H. Richard Winn was born in Chester, Pennsylvania on March 30, 1942 to Dorothy and Charles Winn. His father practiced otolaryngology for 40 years in this mid-sized city in Southeastern Pennsylvania on the Delaware River. Dick was the second of three boys and grew up in Wallingford, Pennsylvania where he attended local schools. He was graduated from Haverford School in 1960. Following in the footsteps of his older brother Sam, he received his A.B. from Princeton University in 1964 and his M.D. from the University of Pennsylvania in 1968. Planning a career in general surgery, he completed his internship and one year of general surgery at Case Western Reserve University. It was at the latter institution where he met John Jane and Martin Weiss, whose influence resulted in a career change into neurological surgery.
In 1970, he began his residency at the University of Virginia in Charlottesville, moving with John Jane from Cleveland. As part of his residency training he spent a year in England and had the opportunity to initiate clinical research on the natural history of cerebral aneurysms at Atkinson Morleys Hospital working with Alan Richardson and pursuing long-term outcome studies initiated by Sir Wylie McKissock. Following military service in Germany, Dick returned to Charlottesville where he pursued basic science training in cardiovascular and cerebrovascular physiology under the direction of Robert M. Berne, Professor of Physiology. It was in this laboratory setting that Dick began his studies on the role of adenosine and cerebral blood flow regulation He has been continuously funded by the NIH since 1974 for this ongoing effort. He held faculty positions in the Departments of Neurosurgery and Physiology at the University of Virginia, rising to full Professor and Vice Chairman of Neurological Surgery until 1983 when he moved to University of Washington as the Professor and Chairman of the Department of Neurological Surgery with joint Professorship in the Department of Physiology and Biophysics.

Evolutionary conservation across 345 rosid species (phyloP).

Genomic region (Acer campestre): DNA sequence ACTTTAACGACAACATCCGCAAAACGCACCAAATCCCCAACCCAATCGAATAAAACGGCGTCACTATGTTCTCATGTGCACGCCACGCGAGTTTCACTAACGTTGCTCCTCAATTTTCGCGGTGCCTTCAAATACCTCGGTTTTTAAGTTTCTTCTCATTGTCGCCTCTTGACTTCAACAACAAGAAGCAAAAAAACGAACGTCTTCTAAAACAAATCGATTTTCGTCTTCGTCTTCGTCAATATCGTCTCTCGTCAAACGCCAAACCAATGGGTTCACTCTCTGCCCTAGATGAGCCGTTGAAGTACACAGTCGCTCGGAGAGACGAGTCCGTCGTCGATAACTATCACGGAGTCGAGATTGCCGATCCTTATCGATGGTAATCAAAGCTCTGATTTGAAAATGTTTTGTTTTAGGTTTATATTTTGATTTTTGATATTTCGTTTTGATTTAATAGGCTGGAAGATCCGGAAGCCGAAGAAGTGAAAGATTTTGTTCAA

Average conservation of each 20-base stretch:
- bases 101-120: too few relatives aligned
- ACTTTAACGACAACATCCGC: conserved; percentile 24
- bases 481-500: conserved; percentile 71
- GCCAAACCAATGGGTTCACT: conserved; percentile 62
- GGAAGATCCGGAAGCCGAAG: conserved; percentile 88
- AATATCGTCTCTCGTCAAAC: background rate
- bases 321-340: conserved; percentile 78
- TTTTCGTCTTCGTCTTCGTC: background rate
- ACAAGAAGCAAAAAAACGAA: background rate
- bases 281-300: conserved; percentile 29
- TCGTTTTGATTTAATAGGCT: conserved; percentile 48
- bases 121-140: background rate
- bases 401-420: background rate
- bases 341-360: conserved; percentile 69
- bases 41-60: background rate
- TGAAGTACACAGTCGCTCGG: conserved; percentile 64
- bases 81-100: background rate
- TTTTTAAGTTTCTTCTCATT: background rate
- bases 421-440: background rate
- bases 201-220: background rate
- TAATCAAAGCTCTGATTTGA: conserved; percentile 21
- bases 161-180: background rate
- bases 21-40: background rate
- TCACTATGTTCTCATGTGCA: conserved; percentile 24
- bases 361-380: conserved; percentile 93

His clinical interests are centered on cerebrovascular disease, trauma and oncology while simultaneously continuing to pursue basic investigations in the role of adenosine in cerebral blood flow regulation. For this latter area, he has been awarded a Jacob Javits Neuroscience Investigator Award. Other honors include being selected a Fellow of the American Association for the Advancement of Science (1992) "for studies in cerebral metabolism and for pioneering investigations defining the physiologic regulation of brain blood flow," the Wakeman Award for Research in the Neurosciences (1990), the Sir Wylie McKissock Neuroscience Prize (1992) from St. Georges Medical School, London and the Grass Foundation Award (1999) from the Society of Neurological Surgery "for excellence in research contributions in the areas of science and academic neurosurgery." He also received the Distinguished Alumnus Award from the Haverford School (2000).
In 1965 he married Deborah Dash (Cornell, 1965; University of Pennsylvania, M.A. 1967) who has pursued a teaching career and raising two children: D. Randall (born October 6, 1969) and Allison S. (born June 12, 1973). The former graduated from Princeton University in 1992 and is now in investment banking in New York, while the latter graduated from the University of Pennsylvania in 1995 and, after a career as an actress, helped start Itsybits.com.